Students in Mark Katz’s APPLES Service-Learning course “Music and the Community” explored how music composition, performance and collaboration could also work as tools for service.
Eve Elliott, Carolina Center for Public Service, Thursday, April 1st, 2021
For many people, music has been a saving grace during the COVID-19 pandemic. Through TikTok dance tunes and exciting album drops, music brings joy and fosters connection.
Over the fall 2020 semester, students in the APPLES Service-Learning course “Music and the Community” explored how music composition, performance and collaboration could also work as a tool for service.
Mark Katz, the John P. Barker Distinguished Professor of Music and director of graduate studies in the College of Arts & Sciences, taught the course. Katz is the founding director of Next Level, a program that empowers American hip-hop artists to foster cultural diplomacy abroad.
Katz was excited to bring his passion for international music diplomacy to his students in North Carolina. Then, as the events of 2020 unfolded, Katz and his students realized that coming together to learn music and serve communities from all over the world would require creativity.
After working through the challenges of studying music online, Katz sought to show his students how their art can serve and strengthen communities.
He turned to the experts: a series of seven artists from different genres who invest in their communities through music. Following high-profile acts of anti-Black violence and the resulting surge of racial justice activism of 2020, Katz brought in Black artists who shared their insights on racial identity and equity in their art, their activism and the music industry, including Junious Brickhouse, Sheika “Purple Haze” Norris, Rissi Palmer, Rahsaan Barber, Pierce Freelon, Braxton Shelley and Shana Tucker.
“I created an interview assignment in which groups of five students interviewed them to dig a little deeper,” Katz said. “They really get to know these amazing artists who are all activists in different ways. It got students thinking about racial reckoning in this country.”
Katz was also able to pay the artists to give live Zoom performances that inspired and engaged the students.
“A creative Zoom use came from a rapper from Newark, New Jersey, named Sheika ‘Purple Haze’ Norris,” said Katz. “Students put words into the chat, and she rapped, improvising using those words.”
Using the lessons from their interactive Zoom classes, students took on their own service projects. With a range of musical abilities that ranged from “Spotify fan” to “seasoned performer,” the students sought out partnerships that fit their specific musical talents and interests. Katz was astonished by their work.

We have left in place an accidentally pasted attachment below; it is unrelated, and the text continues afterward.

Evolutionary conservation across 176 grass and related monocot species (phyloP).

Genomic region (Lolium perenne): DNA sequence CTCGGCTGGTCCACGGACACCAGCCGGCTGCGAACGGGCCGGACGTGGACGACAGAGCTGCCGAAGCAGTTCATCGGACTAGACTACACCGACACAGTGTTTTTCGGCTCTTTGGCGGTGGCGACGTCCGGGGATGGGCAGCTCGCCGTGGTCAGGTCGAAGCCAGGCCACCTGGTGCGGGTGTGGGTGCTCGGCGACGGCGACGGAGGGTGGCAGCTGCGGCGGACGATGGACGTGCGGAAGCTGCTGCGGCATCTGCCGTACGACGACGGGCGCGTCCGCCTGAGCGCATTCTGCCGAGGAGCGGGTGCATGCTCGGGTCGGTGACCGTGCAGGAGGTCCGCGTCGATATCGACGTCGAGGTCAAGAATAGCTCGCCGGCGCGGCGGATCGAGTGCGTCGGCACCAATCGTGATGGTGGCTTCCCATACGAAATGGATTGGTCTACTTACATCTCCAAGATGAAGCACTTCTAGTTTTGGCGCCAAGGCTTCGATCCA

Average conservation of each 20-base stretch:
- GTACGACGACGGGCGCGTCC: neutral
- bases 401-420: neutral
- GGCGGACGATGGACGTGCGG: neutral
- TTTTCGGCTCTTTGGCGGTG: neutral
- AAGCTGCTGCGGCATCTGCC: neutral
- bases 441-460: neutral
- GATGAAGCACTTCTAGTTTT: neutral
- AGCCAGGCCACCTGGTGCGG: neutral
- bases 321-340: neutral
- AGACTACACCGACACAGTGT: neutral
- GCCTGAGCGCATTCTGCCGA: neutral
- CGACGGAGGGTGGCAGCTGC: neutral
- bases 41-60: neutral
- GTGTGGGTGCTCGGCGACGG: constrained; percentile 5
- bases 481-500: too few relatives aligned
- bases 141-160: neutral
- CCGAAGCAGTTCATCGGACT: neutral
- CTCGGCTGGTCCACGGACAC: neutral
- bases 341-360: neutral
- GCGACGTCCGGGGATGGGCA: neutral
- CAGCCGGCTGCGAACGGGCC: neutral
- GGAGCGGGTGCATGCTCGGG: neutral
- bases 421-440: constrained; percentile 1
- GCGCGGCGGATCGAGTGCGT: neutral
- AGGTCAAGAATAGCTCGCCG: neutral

Students framed their service around the communities they wished to serve. Many reached out to their local schools and churches to find opportunities to serve.
“A student worked for his old school and made little music kits and decorated them for the students,” Katz recalled.
Other students brought their skills to new communities.
“One person taught hip-hop beat making in Charlotte,” Katz said. “One student volunteered with a Palestinian dance troupe, another student with a Vietnamese dance group on campus. There was music from around the world.”
One student, Joey Lancellotti, thought to use his new skills to connect with past community partners. Lancellotti brought his lessons in music-related service to the friends he’d gained while serving pediatric cancer patients with N.C. Children’s Hospital.
“I made really awesome relationships with some of the patients who just have these amazing stories,” Lancellotti said. “I interviewed the patients and got their stories, then sat down and wrote down some ideas for a song. My best friend is a recording artist in Nashville, Tennessee. We got on the phone for hours and grinded out an acoustic version of a song that told their story.”
Lancellotti, who saw the ability for music to connect people in class, reached out to an old friend who had also gone through cancer to share his story as well.
In the end, Lancellotti and his songwriting partner created a version of a fight song. He shared a copy of the song with the patients that inspired it and even passed it along to a teenager facing a cancer diagnosis for the first time. You can listen to the song below.
“They reacted so well to it,” Lancellotti said. “It was great, and now my friend actually wants to record a studio version of the song to share with people.”
Ultimately, Lancellotti hopes to connect the patients who inspired the song with his songwriting partner to celebrate the power of music to connect strangers and tell stories.